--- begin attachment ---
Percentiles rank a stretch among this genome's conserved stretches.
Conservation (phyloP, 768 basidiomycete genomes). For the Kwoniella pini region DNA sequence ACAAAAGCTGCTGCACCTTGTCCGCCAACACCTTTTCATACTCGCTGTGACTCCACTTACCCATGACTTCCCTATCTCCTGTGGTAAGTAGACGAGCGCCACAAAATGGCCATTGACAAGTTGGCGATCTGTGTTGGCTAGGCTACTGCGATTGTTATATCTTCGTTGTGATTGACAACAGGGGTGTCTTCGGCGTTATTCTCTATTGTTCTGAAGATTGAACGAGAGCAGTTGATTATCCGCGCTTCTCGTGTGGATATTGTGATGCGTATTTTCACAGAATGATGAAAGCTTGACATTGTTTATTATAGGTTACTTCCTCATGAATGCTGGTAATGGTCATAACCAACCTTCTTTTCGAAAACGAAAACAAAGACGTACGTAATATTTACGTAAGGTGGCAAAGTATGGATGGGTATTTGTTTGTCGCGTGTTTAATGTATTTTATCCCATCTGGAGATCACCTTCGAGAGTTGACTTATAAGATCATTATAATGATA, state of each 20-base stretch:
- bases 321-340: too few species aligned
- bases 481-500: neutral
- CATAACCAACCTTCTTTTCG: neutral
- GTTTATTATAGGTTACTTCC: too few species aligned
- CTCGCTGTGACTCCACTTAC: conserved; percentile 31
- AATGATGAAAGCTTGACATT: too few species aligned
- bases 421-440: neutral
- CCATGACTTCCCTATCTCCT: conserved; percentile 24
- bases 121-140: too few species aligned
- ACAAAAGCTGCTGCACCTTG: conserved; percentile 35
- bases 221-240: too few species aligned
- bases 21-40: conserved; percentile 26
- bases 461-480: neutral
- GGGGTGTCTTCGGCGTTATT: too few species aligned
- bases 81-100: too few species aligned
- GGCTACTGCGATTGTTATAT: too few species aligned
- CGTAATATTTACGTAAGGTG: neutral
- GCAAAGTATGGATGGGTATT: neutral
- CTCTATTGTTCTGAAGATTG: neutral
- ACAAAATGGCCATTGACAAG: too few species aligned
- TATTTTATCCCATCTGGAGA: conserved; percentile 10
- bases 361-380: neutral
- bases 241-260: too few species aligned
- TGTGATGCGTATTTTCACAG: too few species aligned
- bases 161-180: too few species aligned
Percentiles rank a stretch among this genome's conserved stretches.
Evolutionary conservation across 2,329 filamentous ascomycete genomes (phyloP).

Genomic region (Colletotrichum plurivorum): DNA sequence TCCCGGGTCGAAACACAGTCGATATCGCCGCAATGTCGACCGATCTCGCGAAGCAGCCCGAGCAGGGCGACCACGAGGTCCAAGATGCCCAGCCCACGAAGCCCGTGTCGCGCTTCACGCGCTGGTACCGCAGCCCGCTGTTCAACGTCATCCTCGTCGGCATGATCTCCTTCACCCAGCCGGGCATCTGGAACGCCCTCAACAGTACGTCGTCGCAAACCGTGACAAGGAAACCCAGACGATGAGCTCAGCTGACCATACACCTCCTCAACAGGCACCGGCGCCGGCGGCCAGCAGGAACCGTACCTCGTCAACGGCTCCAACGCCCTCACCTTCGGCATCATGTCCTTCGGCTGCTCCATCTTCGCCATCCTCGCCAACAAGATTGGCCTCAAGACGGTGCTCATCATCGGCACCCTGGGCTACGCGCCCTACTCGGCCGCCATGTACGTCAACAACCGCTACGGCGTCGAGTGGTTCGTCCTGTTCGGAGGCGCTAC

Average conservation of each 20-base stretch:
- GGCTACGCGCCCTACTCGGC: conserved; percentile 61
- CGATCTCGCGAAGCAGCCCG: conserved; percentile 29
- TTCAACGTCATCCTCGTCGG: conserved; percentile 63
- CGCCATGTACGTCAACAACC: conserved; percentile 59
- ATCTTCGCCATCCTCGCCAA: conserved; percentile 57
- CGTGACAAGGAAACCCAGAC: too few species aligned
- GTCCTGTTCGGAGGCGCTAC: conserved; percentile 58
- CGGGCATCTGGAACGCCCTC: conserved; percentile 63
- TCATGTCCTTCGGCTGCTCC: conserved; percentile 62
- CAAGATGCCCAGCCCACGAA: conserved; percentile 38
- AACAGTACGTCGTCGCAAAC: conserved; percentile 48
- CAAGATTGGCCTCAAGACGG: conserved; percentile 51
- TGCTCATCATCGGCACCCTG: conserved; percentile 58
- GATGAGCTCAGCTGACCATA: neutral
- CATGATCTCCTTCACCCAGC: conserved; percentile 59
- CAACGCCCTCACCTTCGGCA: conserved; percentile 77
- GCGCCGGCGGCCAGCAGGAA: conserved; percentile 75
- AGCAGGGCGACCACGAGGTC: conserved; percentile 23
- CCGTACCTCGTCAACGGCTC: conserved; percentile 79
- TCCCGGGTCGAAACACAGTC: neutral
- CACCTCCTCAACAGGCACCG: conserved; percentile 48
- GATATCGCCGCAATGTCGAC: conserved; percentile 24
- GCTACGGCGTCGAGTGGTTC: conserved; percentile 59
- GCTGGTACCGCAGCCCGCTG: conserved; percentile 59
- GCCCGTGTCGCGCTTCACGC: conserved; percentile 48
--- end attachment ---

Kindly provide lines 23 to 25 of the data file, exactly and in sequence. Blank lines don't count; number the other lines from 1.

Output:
- TATTTTATCCCATCTGGAGA: conserved; percentile 10
- bases 361-380: neutral
- bases 241-260: too few species aligned